Shellfish safer to eat thanks to breakthrough by Queen's scientists

Jan 11, 2011

New technology to make shellfish safer to eat has been pioneered by scientists at Queen's University Belfast.

The new test, developed at Queen's Institute for Agri-Food and Land Use, not only ensures shellfish are free of toxins before they reach the but is likely to revolutionise the global .

While the current process for monitoring potentially dangerous toxins in shellfish takes up to two days, the new test slashes the testing time to just 30 minutes using new biosensor technology and provides a much more reliable result.

The test detects paralytic shellfish poisons, which paralyse anyone who consumes them and kills around 25 per cent people who are poisoned.

Leading the project is Professor Chris Elliott, Director of the Institute of Agri-Food and Land Use at Queen's School of Biological Sciences, who said: "Toxins secreted by algae, and which concentrate in shellfish, are a major hazard to consumers and can bring huge economic losses to the aquaculture industry.

"While the existence of these toxins has been known for some time, there have been major concerns about the effectiveness of tests used to detect them. There is also growing evidence that climate change is causing many more toxic episodes across the world, resulting in the closure of affected shellfish beds.

"The new test, developed at Queen's, is much quicker and more reliable than existing methods. It works by using unique 'detector proteins' to seek out minute amounts of toxins present in , , cockles and scallops.

"The test will not only make shellfish safer to eat, but it will also have a significant impact on global aquaculture industries as they struggle to deal with the rising problems of toxins caused by .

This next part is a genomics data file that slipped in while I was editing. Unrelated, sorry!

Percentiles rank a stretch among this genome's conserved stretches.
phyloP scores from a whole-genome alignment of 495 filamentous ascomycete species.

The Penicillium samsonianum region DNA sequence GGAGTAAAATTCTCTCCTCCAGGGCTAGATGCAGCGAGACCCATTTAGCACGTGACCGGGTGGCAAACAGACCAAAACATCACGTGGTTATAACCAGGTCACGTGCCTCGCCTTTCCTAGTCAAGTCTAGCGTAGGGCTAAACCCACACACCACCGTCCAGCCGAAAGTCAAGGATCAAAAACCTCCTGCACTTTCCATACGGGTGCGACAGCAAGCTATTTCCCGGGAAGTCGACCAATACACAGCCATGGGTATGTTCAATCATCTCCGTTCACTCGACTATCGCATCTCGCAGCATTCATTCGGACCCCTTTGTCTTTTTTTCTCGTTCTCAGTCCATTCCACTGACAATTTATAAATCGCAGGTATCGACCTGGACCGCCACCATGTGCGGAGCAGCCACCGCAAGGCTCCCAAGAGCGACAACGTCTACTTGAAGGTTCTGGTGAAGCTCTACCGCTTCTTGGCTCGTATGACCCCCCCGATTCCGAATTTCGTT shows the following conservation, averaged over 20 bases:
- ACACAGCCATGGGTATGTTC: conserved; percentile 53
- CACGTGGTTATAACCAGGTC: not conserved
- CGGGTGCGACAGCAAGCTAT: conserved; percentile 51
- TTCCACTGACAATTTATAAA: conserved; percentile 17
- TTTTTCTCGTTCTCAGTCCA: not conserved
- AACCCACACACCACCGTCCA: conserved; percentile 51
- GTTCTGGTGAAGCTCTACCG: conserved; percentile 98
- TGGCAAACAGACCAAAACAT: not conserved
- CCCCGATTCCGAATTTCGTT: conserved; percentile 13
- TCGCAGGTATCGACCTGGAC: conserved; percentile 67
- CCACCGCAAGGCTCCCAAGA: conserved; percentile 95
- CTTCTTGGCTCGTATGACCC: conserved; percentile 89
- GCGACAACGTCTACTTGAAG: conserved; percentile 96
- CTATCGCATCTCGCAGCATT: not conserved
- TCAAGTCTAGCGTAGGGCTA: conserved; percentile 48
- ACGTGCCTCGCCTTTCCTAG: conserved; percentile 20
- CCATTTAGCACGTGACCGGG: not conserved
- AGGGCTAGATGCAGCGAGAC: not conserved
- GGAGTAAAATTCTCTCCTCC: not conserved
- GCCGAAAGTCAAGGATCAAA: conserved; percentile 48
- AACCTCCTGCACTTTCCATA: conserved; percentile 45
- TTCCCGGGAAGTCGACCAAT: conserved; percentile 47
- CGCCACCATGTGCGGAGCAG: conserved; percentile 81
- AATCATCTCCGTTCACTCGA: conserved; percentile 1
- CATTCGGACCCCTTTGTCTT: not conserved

"The test has been developed as part of a €10 million (Euro) BioCop research project led by Queen's and involving 32 international research partners and the European Commission.

"We have also signed a substantial contract with the UK-based company Neogen Europe to commercialise the idea. This will be the third such aquaculture product developed by Queen's and Neogen Europe, helping the company to develop its unique portfolio of rapid food safety tests and reinforcing Queen's reputation as a global leader in this area."

Research at Queen's will also be aided by a $500,000 (US dollars) grant from The American Food and Drugs Administration (FDA) to further develop the test in the USA so it can be conducted in laboratories and on boats as soon as the shellfish are caught, and will help drastically cut the time taken to get the catch from fishing nets to supermarket shelves.

Explore further: A refined approach to proteins at low resolution

Provided by Queen's University Belfast

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